Tuesday, March 16, 2010

The story of a Voyager Oz author...

Today's blog post is here.

It's all about how I got published in the first place, and why my first book was published in the UK, not Australia.

And to answer a question that keeps on cropping up: my next book (after the Stormlord trilogy is done with) will be a return to the Havenstar world - but no, it won't be a sequel. It will have different characters.


Jo said...

Woo hoo, I loved the Havenstar world. Way to go Glenda.

Jo said...

I just read your blog about Havenstar, you said "The imprint had folded, the books remaindered." could you explain what that means please?

glenda larke said...

A publisher is the large organization that publishes books. It may be owned by an even larger corporation. e.g. Harper Collins is owned by a Rupert Murdoch conglomerate.

A publisher often divides itself up into imprints, which have varying degrees of autonomy. They do this to make it easier for themselves and for readers and bookshops, - because an imprint deals with a particular type of book.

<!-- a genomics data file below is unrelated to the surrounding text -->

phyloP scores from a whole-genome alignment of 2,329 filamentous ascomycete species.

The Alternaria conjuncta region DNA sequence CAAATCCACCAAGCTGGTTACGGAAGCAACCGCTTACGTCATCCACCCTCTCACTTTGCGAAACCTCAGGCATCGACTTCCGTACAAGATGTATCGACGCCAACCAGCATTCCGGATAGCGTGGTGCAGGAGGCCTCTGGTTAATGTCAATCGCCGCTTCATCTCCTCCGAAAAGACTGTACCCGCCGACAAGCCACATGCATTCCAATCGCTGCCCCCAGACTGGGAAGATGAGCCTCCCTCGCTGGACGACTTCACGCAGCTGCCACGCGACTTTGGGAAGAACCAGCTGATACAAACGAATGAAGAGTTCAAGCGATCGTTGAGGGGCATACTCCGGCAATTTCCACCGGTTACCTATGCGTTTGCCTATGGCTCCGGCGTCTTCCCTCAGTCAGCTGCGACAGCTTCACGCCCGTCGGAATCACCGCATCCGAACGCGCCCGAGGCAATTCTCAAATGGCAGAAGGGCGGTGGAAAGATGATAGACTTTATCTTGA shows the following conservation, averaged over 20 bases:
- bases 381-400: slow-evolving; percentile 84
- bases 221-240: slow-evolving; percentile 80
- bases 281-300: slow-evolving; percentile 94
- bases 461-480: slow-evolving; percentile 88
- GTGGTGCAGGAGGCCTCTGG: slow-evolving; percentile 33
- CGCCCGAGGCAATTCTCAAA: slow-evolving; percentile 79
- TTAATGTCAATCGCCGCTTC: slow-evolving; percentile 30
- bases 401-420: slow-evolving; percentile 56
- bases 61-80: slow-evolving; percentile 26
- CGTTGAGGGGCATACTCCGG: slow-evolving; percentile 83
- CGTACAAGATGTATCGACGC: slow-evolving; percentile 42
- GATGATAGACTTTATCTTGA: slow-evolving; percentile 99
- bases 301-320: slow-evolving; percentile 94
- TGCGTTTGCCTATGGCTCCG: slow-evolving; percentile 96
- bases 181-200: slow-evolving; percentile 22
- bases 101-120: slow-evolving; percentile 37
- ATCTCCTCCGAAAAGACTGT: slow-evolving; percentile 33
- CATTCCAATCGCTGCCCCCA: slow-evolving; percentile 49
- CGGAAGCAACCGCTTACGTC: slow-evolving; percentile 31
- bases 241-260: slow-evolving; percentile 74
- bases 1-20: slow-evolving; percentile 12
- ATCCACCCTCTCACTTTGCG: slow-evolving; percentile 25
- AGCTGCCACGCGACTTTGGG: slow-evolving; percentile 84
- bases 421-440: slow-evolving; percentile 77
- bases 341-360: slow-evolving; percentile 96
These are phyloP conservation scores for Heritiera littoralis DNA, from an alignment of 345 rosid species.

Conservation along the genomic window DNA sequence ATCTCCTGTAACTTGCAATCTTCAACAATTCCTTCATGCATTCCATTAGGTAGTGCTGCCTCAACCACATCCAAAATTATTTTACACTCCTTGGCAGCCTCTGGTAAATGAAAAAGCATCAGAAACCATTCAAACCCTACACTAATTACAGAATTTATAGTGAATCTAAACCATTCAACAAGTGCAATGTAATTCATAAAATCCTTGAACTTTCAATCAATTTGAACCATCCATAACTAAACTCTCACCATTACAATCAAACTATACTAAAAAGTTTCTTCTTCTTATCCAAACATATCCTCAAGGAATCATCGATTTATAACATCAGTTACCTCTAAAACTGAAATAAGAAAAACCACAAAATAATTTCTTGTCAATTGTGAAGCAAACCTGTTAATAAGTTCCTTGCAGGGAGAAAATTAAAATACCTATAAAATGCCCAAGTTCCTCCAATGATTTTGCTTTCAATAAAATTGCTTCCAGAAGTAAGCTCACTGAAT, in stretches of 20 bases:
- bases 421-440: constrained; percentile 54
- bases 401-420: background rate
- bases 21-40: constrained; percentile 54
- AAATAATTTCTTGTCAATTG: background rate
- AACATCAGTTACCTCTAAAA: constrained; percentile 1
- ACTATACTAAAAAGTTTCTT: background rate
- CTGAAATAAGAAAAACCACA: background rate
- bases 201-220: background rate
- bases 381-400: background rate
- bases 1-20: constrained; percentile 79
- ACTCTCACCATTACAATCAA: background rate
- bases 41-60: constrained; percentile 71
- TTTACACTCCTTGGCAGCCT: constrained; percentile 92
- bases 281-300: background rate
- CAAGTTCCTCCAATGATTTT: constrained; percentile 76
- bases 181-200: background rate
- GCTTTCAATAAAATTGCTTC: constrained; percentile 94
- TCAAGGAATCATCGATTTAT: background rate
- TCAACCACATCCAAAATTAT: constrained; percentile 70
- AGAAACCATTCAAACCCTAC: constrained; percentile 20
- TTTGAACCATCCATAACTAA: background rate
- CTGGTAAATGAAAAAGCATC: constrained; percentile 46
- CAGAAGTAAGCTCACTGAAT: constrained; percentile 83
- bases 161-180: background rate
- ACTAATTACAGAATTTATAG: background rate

For example, Harper Collins has the Voyager imprint and that specialises in fantasy and science fiction. So anyone buying a Voyager book knows what they are getting. Some publishers have lots of imprints - romance, sf, literary, chuildren's, young adult etc.

So Havenstar was published by an imprint (Virgin Worlds) which specialised in sf/f, part of the larger Virgin Publishing. It must have had internal problems because there was a quick turnover of editors. Anyway it wasn't a success and lasted less than a year. They took their stock and sold them dirt cheap I don't know where. And that was that.The books were unobtainable. As I said, they were on the top bestselling 100 Amazon titles one day, and unobtainable the next.

Perhaps some obscure bookstore somewhere had a 100 copies, but who knows...
Remaindering can also mean that they were destroyed.

Jo said...

Thanks Glenda, I hadn't known that. Probably some of your other readers didn't either.